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def capturing_rainwater(heights):
waterTotal = 0
prevHeights = []
if heights:
maxHeight = heights[0]
else:
return 0
# Subtract preceding heights from current height (or max height if at a local maximum block to allow for local water levels) and remove negative and 0 values, the sum of this array results in the amount of water contained to the left by the current block
for i in heights.copy():
subArr = [i-a for a in prevHeights] if i < maxHeight else [maxHeight-a for a in prevHeights]
filterSub = [x for x in subArr if x > 0]
print(i, filterSub, subArr, prevHeights)
waterTotal += sum(filterSub)
# Increase heights of blocks that have already been counted as having some water above them up to this water level to avoid double counting
prevHeights = [i if x < i else x for x in prevHeights]
prevHeights.append(i)
# If at a local maximum block calculate the water for this local section (right of local maximum)
if i > maxHeight:
return waterTotal + capturing_rainwater(heights)
# Remove from unprocessed heights to allow for recersion
heights.pop(0)
return waterTotal
test_array = [4, 2, 1, 3, 0, 1, 2]
# test_array = [2,1,3,1,2]
# test_array = [3, 2, 1, 6, 5, 6, 2, 4]
print(capturing_rainwater(test_array))

def capturing_rainwater(heights):
# Write your code here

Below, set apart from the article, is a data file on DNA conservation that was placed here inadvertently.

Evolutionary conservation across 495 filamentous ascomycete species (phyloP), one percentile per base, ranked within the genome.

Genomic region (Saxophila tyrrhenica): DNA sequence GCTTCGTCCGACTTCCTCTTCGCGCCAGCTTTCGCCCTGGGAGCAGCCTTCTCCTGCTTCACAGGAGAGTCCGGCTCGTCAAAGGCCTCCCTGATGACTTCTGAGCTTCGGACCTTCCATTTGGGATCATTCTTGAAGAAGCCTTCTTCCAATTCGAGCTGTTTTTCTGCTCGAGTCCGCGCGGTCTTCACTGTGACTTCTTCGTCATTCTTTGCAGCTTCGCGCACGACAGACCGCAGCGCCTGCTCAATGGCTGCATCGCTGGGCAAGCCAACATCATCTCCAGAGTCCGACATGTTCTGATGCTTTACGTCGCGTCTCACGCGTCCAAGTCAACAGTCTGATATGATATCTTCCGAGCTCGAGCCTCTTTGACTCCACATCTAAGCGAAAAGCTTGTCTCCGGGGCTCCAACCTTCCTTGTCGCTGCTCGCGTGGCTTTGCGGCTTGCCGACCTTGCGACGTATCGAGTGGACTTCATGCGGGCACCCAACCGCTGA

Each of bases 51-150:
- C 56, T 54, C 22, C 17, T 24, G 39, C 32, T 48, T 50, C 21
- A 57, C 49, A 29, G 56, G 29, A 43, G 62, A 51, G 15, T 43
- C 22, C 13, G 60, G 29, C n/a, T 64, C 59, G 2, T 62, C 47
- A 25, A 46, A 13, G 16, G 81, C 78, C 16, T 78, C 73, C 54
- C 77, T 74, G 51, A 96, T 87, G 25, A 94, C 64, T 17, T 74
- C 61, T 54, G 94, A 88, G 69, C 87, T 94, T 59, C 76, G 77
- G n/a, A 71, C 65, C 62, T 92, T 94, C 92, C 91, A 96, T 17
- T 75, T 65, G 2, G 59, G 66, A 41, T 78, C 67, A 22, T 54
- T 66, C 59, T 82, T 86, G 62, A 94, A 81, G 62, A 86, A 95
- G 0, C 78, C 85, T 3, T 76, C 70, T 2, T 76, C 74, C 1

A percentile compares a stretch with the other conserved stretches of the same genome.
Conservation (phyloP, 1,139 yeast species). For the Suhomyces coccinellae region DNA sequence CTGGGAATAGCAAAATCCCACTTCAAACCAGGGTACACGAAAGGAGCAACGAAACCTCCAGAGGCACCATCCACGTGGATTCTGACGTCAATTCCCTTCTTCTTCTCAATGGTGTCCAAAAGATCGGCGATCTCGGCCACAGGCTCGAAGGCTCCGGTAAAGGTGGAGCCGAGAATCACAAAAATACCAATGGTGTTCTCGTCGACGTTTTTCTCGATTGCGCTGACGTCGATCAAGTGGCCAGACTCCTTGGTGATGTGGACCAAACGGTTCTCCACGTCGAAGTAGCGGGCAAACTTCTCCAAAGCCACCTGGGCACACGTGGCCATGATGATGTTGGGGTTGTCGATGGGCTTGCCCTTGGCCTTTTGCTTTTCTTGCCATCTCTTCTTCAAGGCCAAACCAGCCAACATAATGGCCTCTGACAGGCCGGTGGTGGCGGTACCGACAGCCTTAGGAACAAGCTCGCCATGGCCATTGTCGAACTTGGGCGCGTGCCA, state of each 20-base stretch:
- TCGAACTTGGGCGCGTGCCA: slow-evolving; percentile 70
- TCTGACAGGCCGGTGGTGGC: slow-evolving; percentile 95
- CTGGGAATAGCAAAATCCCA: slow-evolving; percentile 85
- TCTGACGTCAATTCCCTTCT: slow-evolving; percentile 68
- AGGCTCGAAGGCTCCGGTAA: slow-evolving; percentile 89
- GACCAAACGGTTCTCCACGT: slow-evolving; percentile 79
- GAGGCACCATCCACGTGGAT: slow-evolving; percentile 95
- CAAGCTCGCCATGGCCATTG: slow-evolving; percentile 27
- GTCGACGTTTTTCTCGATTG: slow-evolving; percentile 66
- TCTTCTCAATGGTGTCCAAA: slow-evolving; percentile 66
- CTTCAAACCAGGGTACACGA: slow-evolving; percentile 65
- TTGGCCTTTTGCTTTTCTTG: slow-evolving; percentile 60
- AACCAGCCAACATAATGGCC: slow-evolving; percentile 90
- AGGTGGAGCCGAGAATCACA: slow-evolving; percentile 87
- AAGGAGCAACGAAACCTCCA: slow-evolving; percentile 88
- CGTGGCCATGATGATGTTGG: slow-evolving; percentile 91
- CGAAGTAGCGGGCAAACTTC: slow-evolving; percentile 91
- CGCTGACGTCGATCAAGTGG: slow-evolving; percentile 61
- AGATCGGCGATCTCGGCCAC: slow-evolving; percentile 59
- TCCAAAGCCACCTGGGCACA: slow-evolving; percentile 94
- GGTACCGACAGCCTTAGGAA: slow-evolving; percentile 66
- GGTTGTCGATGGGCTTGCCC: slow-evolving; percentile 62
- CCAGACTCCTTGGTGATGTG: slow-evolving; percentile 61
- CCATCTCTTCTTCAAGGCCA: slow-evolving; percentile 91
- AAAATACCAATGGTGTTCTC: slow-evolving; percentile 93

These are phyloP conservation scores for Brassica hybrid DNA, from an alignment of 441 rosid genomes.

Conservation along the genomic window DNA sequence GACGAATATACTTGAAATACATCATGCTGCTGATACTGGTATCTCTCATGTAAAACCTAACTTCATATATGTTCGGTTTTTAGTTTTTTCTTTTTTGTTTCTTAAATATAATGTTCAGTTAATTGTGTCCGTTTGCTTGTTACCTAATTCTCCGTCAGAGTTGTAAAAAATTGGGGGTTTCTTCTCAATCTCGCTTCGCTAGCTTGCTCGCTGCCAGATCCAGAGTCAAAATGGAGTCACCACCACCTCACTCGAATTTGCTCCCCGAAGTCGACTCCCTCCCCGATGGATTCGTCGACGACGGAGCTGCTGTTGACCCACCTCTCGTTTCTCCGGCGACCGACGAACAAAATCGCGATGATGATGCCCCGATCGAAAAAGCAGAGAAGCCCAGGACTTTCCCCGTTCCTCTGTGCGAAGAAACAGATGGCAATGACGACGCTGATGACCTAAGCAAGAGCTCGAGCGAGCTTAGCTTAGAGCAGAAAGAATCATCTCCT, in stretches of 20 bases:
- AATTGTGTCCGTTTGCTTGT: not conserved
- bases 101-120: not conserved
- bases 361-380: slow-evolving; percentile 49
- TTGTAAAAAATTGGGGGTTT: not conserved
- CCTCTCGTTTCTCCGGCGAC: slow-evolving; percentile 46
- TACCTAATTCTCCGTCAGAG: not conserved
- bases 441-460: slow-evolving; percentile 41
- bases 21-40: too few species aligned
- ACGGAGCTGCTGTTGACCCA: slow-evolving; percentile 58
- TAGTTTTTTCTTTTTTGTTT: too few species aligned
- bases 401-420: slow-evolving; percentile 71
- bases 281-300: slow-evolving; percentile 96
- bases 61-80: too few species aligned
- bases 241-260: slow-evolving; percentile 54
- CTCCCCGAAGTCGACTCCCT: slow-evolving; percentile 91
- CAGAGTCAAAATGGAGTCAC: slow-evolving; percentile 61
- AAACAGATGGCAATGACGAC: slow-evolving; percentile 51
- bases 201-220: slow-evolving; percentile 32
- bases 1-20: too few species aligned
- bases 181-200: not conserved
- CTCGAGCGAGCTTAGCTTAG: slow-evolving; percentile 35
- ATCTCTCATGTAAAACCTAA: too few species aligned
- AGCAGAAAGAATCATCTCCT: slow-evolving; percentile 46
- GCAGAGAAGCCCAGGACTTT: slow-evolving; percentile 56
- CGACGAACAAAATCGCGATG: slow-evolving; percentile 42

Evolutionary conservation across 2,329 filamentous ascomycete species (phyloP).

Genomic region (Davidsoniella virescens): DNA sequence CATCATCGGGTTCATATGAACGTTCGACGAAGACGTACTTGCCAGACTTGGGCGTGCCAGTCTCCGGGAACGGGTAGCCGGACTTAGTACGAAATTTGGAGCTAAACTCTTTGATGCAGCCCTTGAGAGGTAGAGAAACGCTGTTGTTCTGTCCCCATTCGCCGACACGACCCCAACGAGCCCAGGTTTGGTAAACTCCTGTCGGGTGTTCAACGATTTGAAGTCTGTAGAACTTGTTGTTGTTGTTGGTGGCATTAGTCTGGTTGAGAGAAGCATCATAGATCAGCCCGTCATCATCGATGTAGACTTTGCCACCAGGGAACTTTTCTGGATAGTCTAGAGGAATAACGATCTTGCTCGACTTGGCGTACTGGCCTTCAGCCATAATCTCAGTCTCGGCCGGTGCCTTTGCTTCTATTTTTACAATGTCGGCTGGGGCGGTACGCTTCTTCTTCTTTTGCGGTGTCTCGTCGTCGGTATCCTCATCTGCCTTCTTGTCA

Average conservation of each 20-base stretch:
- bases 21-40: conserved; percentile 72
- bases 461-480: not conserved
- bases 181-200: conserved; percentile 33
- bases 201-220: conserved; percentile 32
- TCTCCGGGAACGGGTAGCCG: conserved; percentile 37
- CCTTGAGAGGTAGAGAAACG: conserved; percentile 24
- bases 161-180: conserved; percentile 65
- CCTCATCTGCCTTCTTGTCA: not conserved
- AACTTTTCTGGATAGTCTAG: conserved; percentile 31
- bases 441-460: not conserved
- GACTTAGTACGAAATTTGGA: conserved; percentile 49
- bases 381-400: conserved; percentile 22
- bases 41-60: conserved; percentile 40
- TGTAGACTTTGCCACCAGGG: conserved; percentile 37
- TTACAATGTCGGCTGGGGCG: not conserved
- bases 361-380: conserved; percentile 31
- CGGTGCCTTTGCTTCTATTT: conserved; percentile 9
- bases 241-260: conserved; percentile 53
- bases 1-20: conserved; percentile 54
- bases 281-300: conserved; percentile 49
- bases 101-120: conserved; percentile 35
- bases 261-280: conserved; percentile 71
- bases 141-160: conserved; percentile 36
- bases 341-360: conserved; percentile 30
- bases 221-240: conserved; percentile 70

total = 0
for i in range(1,len(heights)-1):
left = []
#print(" ",i)
for it in reversed(range(i+1)):
if max(heights[i],heights[it])!= heights[i]:
left.append(max(heights[i],heights[it]))
right = []
for it in range(i,len(heights)):
if max(heights[i],heights[it])!=heights[i]:
right.append(max(heights[i],heights[it]))
if right == []:
right = [-1]
left = [-1]
if left == []:
left = [-1]
right = [-1]
right = max(right)
left = max(left)
#print(min(right,left))
#print(heights[i])
if right != -1 and left != -1:
total += min(right,left)-heights[i]
#print(total)
#print()
#print(left)
#print(right)
return total
test_array = [4, 2, 1, 3, 0, 1, 2]
print(capturing_rainwater(test_array))

Move one level up. Repeat this until you reach the upper value.

def capturing_rainwater(heights):
if len(heights) == 0: # When heights is []
return 0
else:
print(heights)
# Remove outer lower values:
if len(heights) > 2:
while heights[0] <= heights[1] and len(heights) > 2:
heights.pop(0)
while heights[-1] <= heights[-2] and len(heights) > 2:
heights.pop()
new_array = []
for x in heights:
new_array.append(x)
zeros = 0
for i in range(max(heights)):
# remove outer zeros:
while new_array[0] == 0:
new_array.pop(0)
while new_array[-1] == 0:
new_array.pop()
zeros += new_array.count(0) # count zeros between 'walls'
for j in range(len(new_array)): # voor elk item in regel:
# each value minus 1 (as if you go one level up)
if new_array[j] > 0:
new_array[j] = new_array[j] - 1
return zeros
test_array = [4, 2, 1, 3, 0, 1, 2]
print(capturing_rainwater(test_array))

Anyone know how to learn what inputs are being tested when you click Test Code? I got 4/5 tests passed, so I suspect there’s some edge case I didn’t handle, but I’m not sure what it is. I did discover that one of the five tests has an empty list as an input.

def capturing_rainwater(heights):
num_wells = len(heights) # the number of wells/bars
if num_wells <= 2: # ignore the edge cases
return 0